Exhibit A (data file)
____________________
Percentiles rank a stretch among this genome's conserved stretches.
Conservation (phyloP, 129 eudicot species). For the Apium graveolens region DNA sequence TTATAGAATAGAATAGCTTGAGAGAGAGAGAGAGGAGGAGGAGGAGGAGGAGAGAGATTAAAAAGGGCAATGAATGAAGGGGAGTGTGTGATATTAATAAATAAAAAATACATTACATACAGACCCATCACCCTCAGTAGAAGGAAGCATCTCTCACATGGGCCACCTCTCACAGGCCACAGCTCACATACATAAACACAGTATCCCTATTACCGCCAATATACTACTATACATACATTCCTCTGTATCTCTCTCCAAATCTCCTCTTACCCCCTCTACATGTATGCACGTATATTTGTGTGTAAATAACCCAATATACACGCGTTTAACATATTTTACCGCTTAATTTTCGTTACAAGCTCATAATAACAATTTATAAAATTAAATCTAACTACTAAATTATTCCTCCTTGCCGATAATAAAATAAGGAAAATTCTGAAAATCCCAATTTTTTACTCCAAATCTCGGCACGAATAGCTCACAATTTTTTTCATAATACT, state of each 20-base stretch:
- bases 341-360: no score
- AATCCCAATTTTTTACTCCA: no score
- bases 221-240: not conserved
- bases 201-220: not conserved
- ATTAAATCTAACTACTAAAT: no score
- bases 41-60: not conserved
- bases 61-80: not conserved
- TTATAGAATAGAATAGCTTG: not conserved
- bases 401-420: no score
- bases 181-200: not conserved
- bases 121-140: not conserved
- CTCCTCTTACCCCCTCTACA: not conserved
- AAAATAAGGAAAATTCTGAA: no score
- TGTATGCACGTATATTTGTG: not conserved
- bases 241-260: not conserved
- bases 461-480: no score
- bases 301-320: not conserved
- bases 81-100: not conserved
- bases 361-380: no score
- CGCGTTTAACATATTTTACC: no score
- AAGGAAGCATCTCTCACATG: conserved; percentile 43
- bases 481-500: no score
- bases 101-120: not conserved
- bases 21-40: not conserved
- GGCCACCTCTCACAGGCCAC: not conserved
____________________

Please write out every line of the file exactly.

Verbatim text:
Percentiles rank a stretch among this genome's conserved stretches.
Conservation (phyloP, 129 eudicot species). For the Apium graveolens region DNA sequence TTATAGAATAGAATAGCTTGAGAGAGAGAGAGAGGAGGAGGAGGAGGAGGAGAGAGATTAAAAAGGGCAATGAATGAAGGGGAGTGTGTGATATTAATAAATAAAAAATACATTACATACAGACCCATCACCCTCAGTAGAAGGAAGCATCTCTCACATGGGCCACCTCTCACAGGCCACAGCTCACATACATAAACACAGTATCCCTATTACCGCCAATATACTACTATACATACATTCCTCTGTATCTCTCTCCAAATCTCCTCTTACCCCCTCTACATGTATGCACGTATATTTGTGTGTAAATAACCCAATATACACGCGTTTAACATATTTTACCGCTTAATTTTCGTTACAAGCTCATAATAACAATTTATAAAATTAAATCTAACTACTAAATTATTCCTCCTTGCCGATAATAAAATAAGGAAAATTCTGAAAATCCCAATTTTTTACTCCAAATCTCGGCACGAATAGCTCACAATTTTTTTCATAATACT, state of each 20-base stretch:
- bases 341-360: no score
- AATCCCAATTTTTTACTCCA: no score
- bases 221-240: not conserved
- bases 201-220: not conserved
- ATTAAATCTAACTACTAAAT: no score
- bases 41-60: not conserved
- bases 61-80: not conserved
- TTATAGAATAGAATAGCTTG: not conserved
- bases 401-420: no score
- bases 181-200: not conserved
- bases 121-140: not conserved
- CTCCTCTTACCCCCTCTACA: not conserved
- AAAATAAGGAAAATTCTGAA: no score
- TGTATGCACGTATATTTGTG: not conserved
- bases 241-260: not conserved
- bases 461-480: no score
- bases 301-320: not conserved
- bases 81-100: not conserved
- bases 361-380: no score
- CGCGTTTAACATATTTTACC: no score
- AAGGAAGCATCTCTCACATG: conserved; percentile 43
- bases 481-500: no score
- bases 101-120: not conserved
- bases 21-40: not conserved
- GGCCACCTCTCACAGGCCAC: not conserved